A mother homeschools her daughter during coronavirus pandemic.


Schooling from Home: Be Realistic, Set a Routine, Get Some Rest

The basics of homeschooling explained for everyday parents

With schools temporarily closed to help stop the spread of coronavirus, parents across the country have been begrudgingly thrust into a new side job of homeschool teacher. And, with many moms and dads relegated to working from home for the immediate future, this means that hundreds of thousands of parents likely will be challenged to balance distance learning with their day-to-day responsibilities at work.

Juggling work and kids at home is an intense experience, but it is survivable. It won’t be easy or perfect, but with a little bit of planning and a flexible attitude, you’ll be able to better weather your COVID-19 stretch at home with the kids.

Be Realistic About Goals

As parents shuffle between their work and their kid's distance learning, it's inevitable that most of us are going to be less productive during this time. Setting realistic expectations with your employer about what you can accomplish is necessary to prevent misunderstandings down the line. If possible, convey to your employer what your optimal working hours will be, when you’ll be most available, and how much you think you can get done.

Also, keep in mind, this is a very trying and confusing time for kids, as well. They are abruptly forbidden to go to school, aren’t allowed to play with their friends and are spending most of their time confined at home. Understandably, it will take some time for them to get into the swing of distance learning. So, be patient if they forget about that project that's due tomorrow or if they don't do so great on that science quiz - we’re all learning to navigate these uneasy times together.

Luckily, Miami-Dade County Public Schools (MDCPS) is providing a variety of different resources and guides to help families deal with their new realities. If you haven’t already, spend some time going over the district’s Instructional Continuity Plan 2.0, its Distance Learning page and other tools that have been made accessible.

Routine is Key 

Gone, at least temporarily, are the days of rushing out the door to head to jobs and school, but this doesn't mean noon wake ups and walking around in our pajamas all day should be the new norm. Maintaining a daily routine will help everyone stay occupied and manage some of the anxiety caused by this big change. Be proactive in keeping some normalcy by writing out a daily schedule (including what parent is on primary kid duty if you’re trading off) and pinning it to the wall or the refrigerator so everyone can refer to it throughout the day. A good way to start each school day is by signing into the student portal, which is how teachers are taking attendance and reminds your kids that it is time to get to learning.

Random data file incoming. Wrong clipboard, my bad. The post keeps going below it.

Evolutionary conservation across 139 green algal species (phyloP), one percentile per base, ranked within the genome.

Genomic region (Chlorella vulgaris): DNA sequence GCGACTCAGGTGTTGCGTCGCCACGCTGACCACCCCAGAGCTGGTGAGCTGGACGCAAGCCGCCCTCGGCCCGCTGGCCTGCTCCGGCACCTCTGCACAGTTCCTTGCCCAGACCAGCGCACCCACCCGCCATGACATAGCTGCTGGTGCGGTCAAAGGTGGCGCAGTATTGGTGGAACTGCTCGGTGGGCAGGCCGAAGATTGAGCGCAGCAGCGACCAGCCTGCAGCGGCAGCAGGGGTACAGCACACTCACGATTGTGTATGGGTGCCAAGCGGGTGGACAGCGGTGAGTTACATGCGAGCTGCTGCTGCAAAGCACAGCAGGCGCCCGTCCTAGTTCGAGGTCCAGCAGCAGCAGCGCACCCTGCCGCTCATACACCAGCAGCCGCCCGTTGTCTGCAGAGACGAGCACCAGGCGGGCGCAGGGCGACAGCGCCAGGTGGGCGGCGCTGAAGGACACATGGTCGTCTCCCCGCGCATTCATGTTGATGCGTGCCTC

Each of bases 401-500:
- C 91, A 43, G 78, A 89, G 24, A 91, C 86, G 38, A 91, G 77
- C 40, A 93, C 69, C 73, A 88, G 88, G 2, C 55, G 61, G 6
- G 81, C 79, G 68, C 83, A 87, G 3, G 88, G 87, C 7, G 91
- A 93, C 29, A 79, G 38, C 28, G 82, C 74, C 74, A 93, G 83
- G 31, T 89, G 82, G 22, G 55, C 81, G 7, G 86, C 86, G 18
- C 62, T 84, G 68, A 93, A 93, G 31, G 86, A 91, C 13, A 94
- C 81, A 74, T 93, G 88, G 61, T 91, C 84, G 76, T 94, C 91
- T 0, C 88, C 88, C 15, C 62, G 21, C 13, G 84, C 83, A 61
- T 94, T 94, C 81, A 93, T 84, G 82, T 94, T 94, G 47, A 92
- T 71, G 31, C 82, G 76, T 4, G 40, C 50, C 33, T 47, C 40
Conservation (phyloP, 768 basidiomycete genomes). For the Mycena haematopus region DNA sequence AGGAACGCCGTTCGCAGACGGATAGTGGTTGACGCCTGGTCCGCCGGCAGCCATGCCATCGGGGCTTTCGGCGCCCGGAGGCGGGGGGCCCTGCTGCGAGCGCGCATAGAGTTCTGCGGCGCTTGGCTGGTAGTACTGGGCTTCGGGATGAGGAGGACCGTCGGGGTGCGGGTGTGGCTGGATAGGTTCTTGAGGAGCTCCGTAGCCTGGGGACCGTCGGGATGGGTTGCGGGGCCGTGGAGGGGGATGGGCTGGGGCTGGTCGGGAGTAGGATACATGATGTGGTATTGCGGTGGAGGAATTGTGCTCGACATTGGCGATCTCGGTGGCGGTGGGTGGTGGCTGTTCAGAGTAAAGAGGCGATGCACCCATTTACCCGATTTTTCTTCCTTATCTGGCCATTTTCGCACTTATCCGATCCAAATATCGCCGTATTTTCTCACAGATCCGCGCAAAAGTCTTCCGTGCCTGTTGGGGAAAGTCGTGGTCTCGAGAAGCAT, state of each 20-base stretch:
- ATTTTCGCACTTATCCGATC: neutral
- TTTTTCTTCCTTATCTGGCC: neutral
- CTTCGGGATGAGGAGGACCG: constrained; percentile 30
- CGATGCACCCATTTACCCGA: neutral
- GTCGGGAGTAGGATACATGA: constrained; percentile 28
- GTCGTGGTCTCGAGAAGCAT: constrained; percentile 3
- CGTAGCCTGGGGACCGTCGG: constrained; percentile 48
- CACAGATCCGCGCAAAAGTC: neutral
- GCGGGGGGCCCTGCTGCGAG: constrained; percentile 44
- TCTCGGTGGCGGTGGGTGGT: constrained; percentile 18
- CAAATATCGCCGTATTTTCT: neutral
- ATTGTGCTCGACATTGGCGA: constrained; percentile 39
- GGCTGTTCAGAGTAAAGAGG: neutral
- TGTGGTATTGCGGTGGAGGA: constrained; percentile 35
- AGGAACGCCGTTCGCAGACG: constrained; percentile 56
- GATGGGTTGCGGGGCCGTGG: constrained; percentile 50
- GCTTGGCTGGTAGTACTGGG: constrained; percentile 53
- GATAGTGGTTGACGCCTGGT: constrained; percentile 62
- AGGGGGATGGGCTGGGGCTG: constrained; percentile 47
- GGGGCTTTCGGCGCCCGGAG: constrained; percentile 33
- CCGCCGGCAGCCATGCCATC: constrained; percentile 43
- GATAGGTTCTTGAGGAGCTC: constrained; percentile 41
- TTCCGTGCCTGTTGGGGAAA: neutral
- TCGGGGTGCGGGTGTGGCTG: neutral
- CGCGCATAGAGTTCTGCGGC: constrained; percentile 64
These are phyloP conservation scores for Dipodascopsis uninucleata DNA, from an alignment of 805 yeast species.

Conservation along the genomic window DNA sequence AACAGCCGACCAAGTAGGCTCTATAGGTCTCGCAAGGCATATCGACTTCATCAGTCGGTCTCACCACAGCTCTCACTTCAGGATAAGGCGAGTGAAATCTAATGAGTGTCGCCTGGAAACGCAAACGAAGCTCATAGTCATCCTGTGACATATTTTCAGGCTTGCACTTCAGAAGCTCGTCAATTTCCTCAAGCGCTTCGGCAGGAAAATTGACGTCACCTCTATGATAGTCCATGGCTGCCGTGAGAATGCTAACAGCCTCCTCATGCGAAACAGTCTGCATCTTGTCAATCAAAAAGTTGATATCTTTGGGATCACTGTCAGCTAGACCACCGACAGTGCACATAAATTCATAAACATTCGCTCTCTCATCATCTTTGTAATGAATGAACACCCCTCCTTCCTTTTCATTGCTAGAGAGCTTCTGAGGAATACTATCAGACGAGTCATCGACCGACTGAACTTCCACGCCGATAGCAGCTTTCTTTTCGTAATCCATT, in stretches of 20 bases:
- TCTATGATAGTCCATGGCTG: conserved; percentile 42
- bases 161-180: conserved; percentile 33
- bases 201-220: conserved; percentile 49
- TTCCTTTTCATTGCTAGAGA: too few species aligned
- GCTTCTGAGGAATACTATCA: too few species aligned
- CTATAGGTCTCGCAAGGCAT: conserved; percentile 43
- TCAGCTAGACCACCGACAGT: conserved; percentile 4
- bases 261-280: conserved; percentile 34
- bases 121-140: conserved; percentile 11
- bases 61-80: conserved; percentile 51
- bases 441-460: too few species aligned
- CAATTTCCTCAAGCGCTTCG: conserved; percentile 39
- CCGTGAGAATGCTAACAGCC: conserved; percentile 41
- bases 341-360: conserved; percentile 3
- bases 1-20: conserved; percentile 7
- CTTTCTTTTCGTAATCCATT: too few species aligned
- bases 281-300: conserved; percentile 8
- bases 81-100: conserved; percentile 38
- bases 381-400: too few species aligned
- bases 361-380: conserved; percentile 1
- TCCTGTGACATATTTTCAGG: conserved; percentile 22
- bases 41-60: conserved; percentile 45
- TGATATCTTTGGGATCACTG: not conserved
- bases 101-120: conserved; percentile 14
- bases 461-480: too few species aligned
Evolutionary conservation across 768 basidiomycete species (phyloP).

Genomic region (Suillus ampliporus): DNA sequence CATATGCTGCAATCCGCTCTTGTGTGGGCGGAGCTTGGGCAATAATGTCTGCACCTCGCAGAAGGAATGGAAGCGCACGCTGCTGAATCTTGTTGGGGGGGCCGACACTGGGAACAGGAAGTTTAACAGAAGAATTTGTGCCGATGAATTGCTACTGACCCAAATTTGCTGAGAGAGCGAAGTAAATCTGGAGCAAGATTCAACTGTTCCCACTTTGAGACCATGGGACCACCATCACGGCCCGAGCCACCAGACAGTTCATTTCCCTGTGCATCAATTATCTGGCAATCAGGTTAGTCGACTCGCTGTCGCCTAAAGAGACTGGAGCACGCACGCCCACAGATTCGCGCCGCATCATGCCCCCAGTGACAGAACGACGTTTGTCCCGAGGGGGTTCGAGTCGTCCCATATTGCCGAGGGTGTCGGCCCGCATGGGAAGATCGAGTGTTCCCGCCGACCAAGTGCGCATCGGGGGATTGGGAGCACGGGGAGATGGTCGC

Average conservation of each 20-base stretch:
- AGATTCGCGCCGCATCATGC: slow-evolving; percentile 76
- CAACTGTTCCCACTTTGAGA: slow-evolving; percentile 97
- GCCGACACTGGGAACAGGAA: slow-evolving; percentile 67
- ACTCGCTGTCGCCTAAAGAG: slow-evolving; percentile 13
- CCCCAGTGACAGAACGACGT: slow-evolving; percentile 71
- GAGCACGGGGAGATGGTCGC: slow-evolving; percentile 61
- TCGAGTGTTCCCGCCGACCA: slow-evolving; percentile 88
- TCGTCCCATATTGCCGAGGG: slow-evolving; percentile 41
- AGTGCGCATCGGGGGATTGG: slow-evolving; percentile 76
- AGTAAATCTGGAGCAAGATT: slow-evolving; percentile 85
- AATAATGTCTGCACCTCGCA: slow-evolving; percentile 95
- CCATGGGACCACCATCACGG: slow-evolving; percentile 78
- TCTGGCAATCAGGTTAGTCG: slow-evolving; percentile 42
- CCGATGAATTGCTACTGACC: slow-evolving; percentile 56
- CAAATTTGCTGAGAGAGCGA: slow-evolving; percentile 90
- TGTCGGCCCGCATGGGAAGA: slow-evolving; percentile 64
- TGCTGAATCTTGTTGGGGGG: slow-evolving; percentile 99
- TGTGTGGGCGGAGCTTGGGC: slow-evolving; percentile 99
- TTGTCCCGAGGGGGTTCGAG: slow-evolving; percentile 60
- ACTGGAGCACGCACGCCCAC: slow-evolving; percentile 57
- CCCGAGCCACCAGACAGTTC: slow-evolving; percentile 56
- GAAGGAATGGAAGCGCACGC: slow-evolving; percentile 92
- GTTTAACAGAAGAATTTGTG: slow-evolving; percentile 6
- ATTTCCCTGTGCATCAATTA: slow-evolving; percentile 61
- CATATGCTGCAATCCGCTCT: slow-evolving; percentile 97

A detailed schooling schedule is also important for keeping the kids on a regular learning routine, say experts. "Under these circumstances, we're not going to entirely replace all of the structures that happen at school. But we can do a couple of things to make kids feel more secure and to make us feel like we're making the most of this time." Kimberly Fox, staff developer for The Reading and Writing Project at Columbia University in New York, said to CNN

Give Yourselves a Break

Not only are children and parents dealing with the stress of having their routines turned upside down, but we’re all dealing with the uncertainty of how the next few weeks or months will play out. With so many changes and emotions at play, you can expect things to be a little rough at home for a time, making self-care a necessity.

"I would say to parents, do your best and cut yourself some slack as well, because it is not really possible for parents to suddenly be able to juggle everything, to be 100% present, to oversee all their children's homeschooling with complete efficiency and also to do their job," explains Eli Lebowitz, a clinical psychologist at the Yale School of Medicine to Live Science

With the entire family's daily routine in flux, it's crucial to allow everyone some downtime. Parents who work while managing children are always on, and that can take a toll on everyone’s patience and energy levels. Consider carving out blocks of time throughout the day to escape from the daily pressures of remote work and school. If you give the kids your full attention during breaks, they can look forward to them, and it might just be easier for them to get through your working blocks too.

Don't forget that adults need alone time as well. In a house with multiple adults you can trade off breaks, while solo parents might need to wait until the weekend to use an early morning or late evening for alone time. Most importantly, avoid judging yourself – or others – on what you can get done each day.